It’s the coldest and wettest afternoon Toronto has seen in a while, but Another Story Bookshop on Roncesvalles Avenue is busy. In the back of the store, staff pack boxes to fulfill orders from school boards throughout the province—orders that largely sustain the business. For her part, Anjula Gogia, the store’s events coordinator, has just one book in mind: Zadie Smith’s latest collection of stories, Grand Union.
Gogia checks a clipboard to make sure she has everything: debit machine, receipt rolls, a manual credit card imprinter in case the debit machine fails, a float box with change, a calculator, markers, scissors, masking tape, a bag of bags, the store’s banner. She counts boxes and loads 180 copies of Grand Union into her Subaru. She’s on autopilot, as she’s done this sort of thing hundreds of times. Then it’s off to the Art Gallery of Ontario, five kilometers down Dundas Street West, for a conversation between Smith and the CBC’s Eleanor Wachtel.
Taking a bookstore on the road is no easy feat.
At the AGO, an attendant escorts Gogia and her dolly of books and supplies from a loading dock to Baillie Court, on the third floor. Inside the quiet 7,200-square-foot space, rows and rows of chairs face south, toward the stage. Near the back, against the western wall, are two tables for Gogia, draped in shiny black fabric.
Another Story Bookshop is selective when it comes to events like this. Because sales are so unpredictable—even at a highly anticipated conversation that sells out quickly—participation can be a gamble for the independent store that leans toward social-justice issues. “We’re very committed to supporting marginalized authors,” Gogia explains as she sets up her stall. “But we also consider the opportunity to promote the store and build community.”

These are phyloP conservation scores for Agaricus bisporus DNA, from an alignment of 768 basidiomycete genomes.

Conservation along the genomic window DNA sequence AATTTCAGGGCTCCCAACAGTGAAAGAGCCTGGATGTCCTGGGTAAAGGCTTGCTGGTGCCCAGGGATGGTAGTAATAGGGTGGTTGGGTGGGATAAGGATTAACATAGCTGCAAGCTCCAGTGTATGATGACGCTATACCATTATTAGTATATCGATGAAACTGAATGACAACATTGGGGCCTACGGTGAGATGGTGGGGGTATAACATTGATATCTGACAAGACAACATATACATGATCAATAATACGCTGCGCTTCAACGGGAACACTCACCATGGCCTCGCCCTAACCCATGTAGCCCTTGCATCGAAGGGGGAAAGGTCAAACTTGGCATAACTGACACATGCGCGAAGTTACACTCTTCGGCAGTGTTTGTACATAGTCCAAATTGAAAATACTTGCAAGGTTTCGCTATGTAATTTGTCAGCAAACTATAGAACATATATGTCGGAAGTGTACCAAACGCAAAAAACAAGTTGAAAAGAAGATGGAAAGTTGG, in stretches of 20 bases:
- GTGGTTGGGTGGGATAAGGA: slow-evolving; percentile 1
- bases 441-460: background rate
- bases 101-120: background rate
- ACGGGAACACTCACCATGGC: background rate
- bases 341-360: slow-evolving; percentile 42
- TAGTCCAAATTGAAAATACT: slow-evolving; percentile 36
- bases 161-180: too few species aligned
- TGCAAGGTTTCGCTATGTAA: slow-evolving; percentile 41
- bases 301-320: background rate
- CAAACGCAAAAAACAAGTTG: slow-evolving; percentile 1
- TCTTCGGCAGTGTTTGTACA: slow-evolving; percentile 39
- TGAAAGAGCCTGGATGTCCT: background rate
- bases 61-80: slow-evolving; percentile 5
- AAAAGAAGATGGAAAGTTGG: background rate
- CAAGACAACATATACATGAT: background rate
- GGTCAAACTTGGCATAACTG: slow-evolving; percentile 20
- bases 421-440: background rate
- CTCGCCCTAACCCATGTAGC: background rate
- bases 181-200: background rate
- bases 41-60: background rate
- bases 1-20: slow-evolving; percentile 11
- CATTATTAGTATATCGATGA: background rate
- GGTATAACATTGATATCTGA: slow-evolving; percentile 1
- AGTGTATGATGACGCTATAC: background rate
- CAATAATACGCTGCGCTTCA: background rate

As Gogia stacks Kelly green copies of Grand Union, she “flaps” them—giving Smith easy access to the title page. Soon, the book’s English author, who now lives in the United States, will arrive for a pre-signing, without hordes of fans trying to snap the perfect shot for Instagram. “She probably won’t sign that many,” Gogia tells to the museum’s adult program coordinator, Kathleen MacLean. “And because the book came out three weeks ago, I don’t think we’ll sell that many.” No matter—she wants to be ready.
Anticipation builds in Baillie Court as 500 ticket holders file in and fill the chairs. Eventually, the lights flicker and a hush falls over the mixed crowd—young and old, in suits and blue jeans. The AGO’s director of public programming, Devyani Saltzman, introduces Smith and Wachtel, who appear from a corner near the service elevator.
After the applause dies down, Wachtel asks Smith about the book’s title story, “Grand Union,” and about the tension between mothers and daughters. Smith speaks thoughtfully about being both a daughter and a mother, and the impact these roles have on her thinking and writing. As Wachtel continues to ask questions, Smith talks of the seemingly unending crisis in America, and how a sense of urgency can be stimulating for a writer.
The scheduled hour passes swiftly, and soon Smith and Wachtel retreat back to the elevator, as a surprisingly large crowd swarms the mobile bookshop. Eager buyers gradually organize themselves into lines, which sweep around the two tables. Gogia, for her part, goes back to autopilot, this time multitasking: debit machine in one hand, bagging books with the other, plugging the store as she goes. “We’ve been on Roncesvalles for thirty years,” she tells a group of young women. “Come to the launch of Prince and the Beautiful Ones.” True to Another Story’s mission, she’s building community through reading. “The details are on our Facebook page and somewhere on our Twitter timeline. Oh, and we’ll be back here in February to launch Desmond Cole’s new book!”
It’s been six hours since she arrived, and Gogia finally takes a breath: “Well, we sold a lot more than expected.” She only needs one box for the sixteen signed books that remain. “I’m happy to take these back to the store,” she says, as she and her dolly head toward the elevator.
Rachna Raj Kaur is a freelance writer in Toronto.